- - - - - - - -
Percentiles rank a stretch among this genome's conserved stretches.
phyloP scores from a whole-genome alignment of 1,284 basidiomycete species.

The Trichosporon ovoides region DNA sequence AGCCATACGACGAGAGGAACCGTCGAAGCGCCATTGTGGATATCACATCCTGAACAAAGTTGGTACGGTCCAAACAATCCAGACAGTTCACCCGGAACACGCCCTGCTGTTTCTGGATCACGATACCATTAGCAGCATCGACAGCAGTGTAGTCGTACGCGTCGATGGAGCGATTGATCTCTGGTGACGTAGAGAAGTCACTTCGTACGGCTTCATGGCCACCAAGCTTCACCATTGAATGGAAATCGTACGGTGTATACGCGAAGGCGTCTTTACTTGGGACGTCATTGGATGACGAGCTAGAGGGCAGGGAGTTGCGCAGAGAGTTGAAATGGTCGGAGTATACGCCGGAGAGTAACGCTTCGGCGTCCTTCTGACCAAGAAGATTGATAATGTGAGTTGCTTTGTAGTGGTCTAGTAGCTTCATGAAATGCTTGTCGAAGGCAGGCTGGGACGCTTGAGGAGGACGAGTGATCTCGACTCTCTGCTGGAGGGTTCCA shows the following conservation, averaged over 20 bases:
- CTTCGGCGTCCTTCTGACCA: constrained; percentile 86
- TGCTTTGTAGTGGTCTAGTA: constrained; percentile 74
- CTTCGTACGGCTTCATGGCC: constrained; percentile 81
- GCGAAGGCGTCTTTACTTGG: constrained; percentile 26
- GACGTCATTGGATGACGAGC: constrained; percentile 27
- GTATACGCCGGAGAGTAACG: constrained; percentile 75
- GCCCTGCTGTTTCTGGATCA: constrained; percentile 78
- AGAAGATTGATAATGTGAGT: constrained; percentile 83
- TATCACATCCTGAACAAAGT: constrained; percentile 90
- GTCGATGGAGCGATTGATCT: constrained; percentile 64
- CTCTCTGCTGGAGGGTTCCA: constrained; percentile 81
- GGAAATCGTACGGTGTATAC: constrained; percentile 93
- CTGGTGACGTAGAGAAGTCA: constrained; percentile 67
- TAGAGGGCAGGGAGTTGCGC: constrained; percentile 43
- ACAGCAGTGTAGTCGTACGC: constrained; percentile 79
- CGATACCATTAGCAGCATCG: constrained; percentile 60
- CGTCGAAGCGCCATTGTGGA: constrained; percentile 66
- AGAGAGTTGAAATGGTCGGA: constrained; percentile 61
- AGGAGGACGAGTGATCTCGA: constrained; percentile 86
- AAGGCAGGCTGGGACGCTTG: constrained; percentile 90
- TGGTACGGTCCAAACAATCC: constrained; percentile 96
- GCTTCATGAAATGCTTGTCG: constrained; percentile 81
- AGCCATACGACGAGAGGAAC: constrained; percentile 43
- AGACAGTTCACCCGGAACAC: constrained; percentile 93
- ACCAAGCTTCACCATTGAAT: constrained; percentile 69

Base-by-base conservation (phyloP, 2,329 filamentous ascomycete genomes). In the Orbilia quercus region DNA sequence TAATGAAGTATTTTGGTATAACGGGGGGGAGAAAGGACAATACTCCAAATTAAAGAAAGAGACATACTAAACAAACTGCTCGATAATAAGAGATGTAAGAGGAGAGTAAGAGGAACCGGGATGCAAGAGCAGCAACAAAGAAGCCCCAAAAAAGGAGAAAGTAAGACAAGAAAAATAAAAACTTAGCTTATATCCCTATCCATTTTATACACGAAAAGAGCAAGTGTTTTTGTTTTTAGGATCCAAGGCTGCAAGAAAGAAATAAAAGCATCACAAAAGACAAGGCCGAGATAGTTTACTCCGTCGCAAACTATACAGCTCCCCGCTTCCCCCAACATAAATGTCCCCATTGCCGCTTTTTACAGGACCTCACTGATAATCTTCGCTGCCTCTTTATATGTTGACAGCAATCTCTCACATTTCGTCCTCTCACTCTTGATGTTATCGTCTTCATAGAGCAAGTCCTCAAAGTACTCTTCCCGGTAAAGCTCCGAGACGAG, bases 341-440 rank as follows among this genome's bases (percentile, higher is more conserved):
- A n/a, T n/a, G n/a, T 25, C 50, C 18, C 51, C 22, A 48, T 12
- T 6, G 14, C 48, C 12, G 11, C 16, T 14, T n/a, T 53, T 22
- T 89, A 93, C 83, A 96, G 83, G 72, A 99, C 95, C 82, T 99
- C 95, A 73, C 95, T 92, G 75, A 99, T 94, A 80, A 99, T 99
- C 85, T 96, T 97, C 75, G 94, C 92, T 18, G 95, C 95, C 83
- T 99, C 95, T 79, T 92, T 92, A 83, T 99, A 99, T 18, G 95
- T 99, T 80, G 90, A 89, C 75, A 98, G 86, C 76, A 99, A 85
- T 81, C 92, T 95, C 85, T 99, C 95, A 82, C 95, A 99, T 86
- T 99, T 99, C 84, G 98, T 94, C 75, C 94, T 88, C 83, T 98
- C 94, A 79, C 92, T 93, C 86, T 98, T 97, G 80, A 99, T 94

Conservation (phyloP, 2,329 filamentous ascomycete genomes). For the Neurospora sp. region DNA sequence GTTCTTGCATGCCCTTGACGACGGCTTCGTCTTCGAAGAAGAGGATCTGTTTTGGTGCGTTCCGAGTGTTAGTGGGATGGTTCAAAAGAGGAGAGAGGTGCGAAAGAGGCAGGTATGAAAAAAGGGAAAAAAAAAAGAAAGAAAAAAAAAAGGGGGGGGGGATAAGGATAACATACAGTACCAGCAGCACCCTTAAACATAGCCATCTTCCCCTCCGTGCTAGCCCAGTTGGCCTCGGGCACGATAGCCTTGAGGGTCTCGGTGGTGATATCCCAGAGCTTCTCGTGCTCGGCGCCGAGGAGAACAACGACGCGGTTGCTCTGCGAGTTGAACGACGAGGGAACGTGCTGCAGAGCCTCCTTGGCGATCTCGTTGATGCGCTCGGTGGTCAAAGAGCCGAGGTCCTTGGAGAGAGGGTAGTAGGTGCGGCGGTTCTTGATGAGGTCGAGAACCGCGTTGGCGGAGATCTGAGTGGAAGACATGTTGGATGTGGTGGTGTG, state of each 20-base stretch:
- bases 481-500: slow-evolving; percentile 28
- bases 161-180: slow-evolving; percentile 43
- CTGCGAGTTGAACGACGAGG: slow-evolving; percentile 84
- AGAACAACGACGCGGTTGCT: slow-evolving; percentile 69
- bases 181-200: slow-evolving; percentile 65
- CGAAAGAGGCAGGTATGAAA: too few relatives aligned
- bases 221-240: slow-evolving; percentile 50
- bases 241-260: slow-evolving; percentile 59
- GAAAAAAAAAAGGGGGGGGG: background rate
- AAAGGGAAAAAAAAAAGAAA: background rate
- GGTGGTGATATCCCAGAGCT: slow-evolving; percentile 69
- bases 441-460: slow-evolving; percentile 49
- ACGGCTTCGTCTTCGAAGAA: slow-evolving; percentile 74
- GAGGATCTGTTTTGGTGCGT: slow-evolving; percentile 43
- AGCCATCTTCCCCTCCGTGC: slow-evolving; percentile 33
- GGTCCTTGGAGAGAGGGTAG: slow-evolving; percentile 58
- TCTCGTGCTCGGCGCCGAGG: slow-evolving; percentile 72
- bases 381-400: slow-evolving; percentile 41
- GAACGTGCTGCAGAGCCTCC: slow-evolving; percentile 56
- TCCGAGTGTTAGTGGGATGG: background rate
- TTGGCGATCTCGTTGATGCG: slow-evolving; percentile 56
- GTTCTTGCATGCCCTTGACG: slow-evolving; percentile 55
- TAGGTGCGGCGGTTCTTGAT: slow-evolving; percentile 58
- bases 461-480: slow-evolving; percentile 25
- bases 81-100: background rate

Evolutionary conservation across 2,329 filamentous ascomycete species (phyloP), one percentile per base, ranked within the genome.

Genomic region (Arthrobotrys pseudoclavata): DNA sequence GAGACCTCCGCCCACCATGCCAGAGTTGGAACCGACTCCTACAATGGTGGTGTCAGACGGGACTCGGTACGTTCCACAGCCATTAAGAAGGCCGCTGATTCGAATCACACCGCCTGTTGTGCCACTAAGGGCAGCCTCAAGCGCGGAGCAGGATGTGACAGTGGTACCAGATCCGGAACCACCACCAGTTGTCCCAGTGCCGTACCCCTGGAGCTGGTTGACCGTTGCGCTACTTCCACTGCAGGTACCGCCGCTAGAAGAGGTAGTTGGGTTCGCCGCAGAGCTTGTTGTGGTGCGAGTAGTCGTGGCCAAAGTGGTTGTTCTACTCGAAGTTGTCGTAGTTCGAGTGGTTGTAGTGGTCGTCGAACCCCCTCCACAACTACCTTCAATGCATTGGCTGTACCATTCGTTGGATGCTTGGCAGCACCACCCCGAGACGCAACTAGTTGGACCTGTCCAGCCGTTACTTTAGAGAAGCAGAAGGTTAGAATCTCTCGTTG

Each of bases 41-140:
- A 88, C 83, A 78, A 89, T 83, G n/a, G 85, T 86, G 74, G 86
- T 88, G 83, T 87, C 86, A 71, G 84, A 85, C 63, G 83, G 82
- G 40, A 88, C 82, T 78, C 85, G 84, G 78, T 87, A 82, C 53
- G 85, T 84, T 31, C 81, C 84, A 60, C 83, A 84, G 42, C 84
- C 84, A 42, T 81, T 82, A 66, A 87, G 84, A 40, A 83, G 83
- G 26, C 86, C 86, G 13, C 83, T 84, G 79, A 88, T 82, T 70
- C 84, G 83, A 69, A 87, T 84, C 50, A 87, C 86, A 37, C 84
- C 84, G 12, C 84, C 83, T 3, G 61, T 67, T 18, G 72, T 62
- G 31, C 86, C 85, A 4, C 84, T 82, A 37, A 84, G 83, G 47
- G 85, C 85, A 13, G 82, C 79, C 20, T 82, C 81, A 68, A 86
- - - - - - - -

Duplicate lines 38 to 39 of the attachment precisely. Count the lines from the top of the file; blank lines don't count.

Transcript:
- T 99, T 99, C 84, G 98, T 94, C 75, C 94, T 88, C 83, T 98
- C 94, A 79, C 92, T 93, C 86, T 98, T 97, G 80, A 99, T 94